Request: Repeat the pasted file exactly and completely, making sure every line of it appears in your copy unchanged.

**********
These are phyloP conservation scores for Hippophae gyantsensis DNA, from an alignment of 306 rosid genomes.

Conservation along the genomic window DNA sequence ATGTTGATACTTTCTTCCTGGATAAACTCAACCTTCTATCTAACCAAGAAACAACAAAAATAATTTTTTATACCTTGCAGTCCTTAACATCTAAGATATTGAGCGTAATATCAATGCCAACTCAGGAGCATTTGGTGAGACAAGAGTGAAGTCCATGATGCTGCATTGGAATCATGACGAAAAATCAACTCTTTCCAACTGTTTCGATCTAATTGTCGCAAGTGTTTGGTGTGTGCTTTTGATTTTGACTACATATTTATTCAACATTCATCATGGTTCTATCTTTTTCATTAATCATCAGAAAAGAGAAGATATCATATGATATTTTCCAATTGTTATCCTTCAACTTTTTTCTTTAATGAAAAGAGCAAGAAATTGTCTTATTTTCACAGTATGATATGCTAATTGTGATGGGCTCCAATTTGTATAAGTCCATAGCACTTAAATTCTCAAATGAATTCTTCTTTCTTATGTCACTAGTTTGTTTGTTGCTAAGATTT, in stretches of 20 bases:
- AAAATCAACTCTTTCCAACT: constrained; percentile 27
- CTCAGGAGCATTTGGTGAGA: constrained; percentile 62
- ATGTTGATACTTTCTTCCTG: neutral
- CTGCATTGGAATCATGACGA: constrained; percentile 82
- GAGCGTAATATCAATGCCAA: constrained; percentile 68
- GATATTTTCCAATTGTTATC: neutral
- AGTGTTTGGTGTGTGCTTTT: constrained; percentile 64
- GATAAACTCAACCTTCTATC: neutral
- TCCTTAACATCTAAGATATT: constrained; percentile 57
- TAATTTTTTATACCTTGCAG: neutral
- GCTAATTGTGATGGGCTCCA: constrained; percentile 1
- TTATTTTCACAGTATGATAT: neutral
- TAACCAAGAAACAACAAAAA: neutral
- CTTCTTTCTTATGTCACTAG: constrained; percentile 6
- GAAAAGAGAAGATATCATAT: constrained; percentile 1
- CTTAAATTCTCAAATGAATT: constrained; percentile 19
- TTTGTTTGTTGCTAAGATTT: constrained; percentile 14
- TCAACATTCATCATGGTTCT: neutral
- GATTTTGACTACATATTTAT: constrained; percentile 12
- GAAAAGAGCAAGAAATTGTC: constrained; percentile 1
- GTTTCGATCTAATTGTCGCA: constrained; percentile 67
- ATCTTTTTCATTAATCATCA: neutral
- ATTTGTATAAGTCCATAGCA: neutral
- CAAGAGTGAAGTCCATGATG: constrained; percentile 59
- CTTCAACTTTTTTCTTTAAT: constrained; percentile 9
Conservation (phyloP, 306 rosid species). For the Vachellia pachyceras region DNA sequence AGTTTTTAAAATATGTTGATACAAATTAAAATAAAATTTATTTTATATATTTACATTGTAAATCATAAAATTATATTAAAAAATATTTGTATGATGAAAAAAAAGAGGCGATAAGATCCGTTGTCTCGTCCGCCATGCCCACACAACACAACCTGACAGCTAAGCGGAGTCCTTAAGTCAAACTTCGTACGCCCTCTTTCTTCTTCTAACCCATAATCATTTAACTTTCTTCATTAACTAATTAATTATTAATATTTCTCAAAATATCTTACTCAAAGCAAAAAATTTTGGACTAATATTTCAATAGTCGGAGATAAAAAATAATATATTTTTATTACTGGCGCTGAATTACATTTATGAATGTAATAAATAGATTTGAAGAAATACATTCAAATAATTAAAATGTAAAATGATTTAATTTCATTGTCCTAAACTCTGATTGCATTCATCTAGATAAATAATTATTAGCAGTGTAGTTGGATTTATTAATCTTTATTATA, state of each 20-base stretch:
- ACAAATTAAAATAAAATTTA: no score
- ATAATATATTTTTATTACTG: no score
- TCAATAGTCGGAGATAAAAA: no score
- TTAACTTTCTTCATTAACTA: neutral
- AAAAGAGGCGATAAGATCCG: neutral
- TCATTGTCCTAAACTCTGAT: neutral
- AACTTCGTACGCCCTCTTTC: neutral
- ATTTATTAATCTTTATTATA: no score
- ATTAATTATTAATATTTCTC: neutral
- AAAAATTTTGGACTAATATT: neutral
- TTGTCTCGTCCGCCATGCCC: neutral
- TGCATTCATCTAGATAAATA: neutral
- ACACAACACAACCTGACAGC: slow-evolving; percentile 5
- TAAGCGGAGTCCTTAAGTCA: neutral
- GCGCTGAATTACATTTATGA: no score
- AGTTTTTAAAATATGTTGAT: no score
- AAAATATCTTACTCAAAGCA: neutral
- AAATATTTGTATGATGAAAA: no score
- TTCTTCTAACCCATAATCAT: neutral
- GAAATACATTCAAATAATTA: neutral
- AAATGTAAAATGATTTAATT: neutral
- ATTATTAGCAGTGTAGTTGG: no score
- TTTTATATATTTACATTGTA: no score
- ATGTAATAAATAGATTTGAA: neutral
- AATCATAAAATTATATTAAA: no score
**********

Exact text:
These are phyloP conservation scores for Hippophae gyantsensis DNA, from an alignment of 306 rosid genomes.

Conservation along the genomic window DNA sequence ATGTTGATACTTTCTTCCTGGATAAACTCAACCTTCTATCTAACCAAGAAACAACAAAAATAATTTTTTATACCTTGCAGTCCTTAACATCTAAGATATTGAGCGTAATATCAATGCCAACTCAGGAGCATTTGGTGAGACAAGAGTGAAGTCCATGATGCTGCATTGGAATCATGACGAAAAATCAACTCTTTCCAACTGTTTCGATCTAATTGTCGCAAGTGTTTGGTGTGTGCTTTTGATTTTGACTACATATTTATTCAACATTCATCATGGTTCTATCTTTTTCATTAATCATCAGAAAAGAGAAGATATCATATGATATTTTCCAATTGTTATCCTTCAACTTTTTTCTTTAATGAAAAGAGCAAGAAATTGTCTTATTTTCACAGTATGATATGCTAATTGTGATGGGCTCCAATTTGTATAAGTCCATAGCACTTAAATTCTCAAATGAATTCTTCTTTCTTATGTCACTAGTTTGTTTGTTGCTAAGATTT, in stretches of 20 bases:
- AAAATCAACTCTTTCCAACT: constrained; percentile 27
- CTCAGGAGCATTTGGTGAGA: constrained; percentile 62
- ATGTTGATACTTTCTTCCTG: neutral
- CTGCATTGGAATCATGACGA: constrained; percentile 82
- GAGCGTAATATCAATGCCAA: constrained; percentile 68
- GATATTTTCCAATTGTTATC: neutral
- AGTGTTTGGTGTGTGCTTTT: constrained; percentile 64
- GATAAACTCAACCTTCTATC: neutral
- TCCTTAACATCTAAGATATT: constrained; percentile 57
- TAATTTTTTATACCTTGCAG: neutral
- GCTAATTGTGATGGGCTCCA: constrained; percentile 1
- TTATTTTCACAGTATGATAT: neutral
- TAACCAAGAAACAACAAAAA: neutral
- CTTCTTTCTTATGTCACTAG: constrained; percentile 6
- GAAAAGAGAAGATATCATAT: constrained; percentile 1
- CTTAAATTCTCAAATGAATT: constrained; percentile 19
- TTTGTTTGTTGCTAAGATTT: constrained; percentile 14
- TCAACATTCATCATGGTTCT: neutral
- GATTTTGACTACATATTTAT: constrained; percentile 12
- GAAAAGAGCAAGAAATTGTC: constrained; percentile 1
- GTTTCGATCTAATTGTCGCA: constrained; percentile 67
- ATCTTTTTCATTAATCATCA: neutral
- ATTTGTATAAGTCCATAGCA: neutral
- CAAGAGTGAAGTCCATGATG: constrained; percentile 59
- CTTCAACTTTTTTCTTTAAT: constrained; percentile 9
Conservation (phyloP, 306 rosid species). For the Vachellia pachyceras region DNA sequence AGTTTTTAAAATATGTTGATACAAATTAAAATAAAATTTATTTTATATATTTACATTGTAAATCATAAAATTATATTAAAAAATATTTGTATGATGAAAAAAAAGAGGCGATAAGATCCGTTGTCTCGTCCGCCATGCCCACACAACACAACCTGACAGCTAAGCGGAGTCCTTAAGTCAAACTTCGTACGCCCTCTTTCTTCTTCTAACCCATAATCATTTAACTTTCTTCATTAACTAATTAATTATTAATATTTCTCAAAATATCTTACTCAAAGCAAAAAATTTTGGACTAATATTTCAATAGTCGGAGATAAAAAATAATATATTTTTATTACTGGCGCTGAATTACATTTATGAATGTAATAAATAGATTTGAAGAAATACATTCAAATAATTAAAATGTAAAATGATTTAATTTCATTGTCCTAAACTCTGATTGCATTCATCTAGATAAATAATTATTAGCAGTGTAGTTGGATTTATTAATCTTTATTATA, state of each 20-base stretch:
- ACAAATTAAAATAAAATTTA: no score
- ATAATATATTTTTATTACTG: no score
- TCAATAGTCGGAGATAAAAA: no score
- TTAACTTTCTTCATTAACTA: neutral
- AAAAGAGGCGATAAGATCCG: neutral
- TCATTGTCCTAAACTCTGAT: neutral
- AACTTCGTACGCCCTCTTTC: neutral
- ATTTATTAATCTTTATTATA: no score
- ATTAATTATTAATATTTCTC: neutral
- AAAAATTTTGGACTAATATT: neutral
- TTGTCTCGTCCGCCATGCCC: neutral
- TGCATTCATCTAGATAAATA: neutral
- ACACAACACAACCTGACAGC: slow-evolving; percentile 5
- TAAGCGGAGTCCTTAAGTCA: neutral
- GCGCTGAATTACATTTATGA: no score
- AGTTTTTAAAATATGTTGAT: no score
- AAAATATCTTACTCAAAGCA: neutral
- AAATATTTGTATGATGAAAA: no score
- TTCTTCTAACCCATAATCAT: neutral
- GAAATACATTCAAATAATTA: neutral
- AAATGTAAAATGATTTAATT: neutral
- ATTATTAGCAGTGTAGTTGG: no score
- TTTTATATATTTACATTGTA: no score
- ATGTAATAAATAGATTTGAA: neutral
- AATCATAAAATTATATTAAA: no score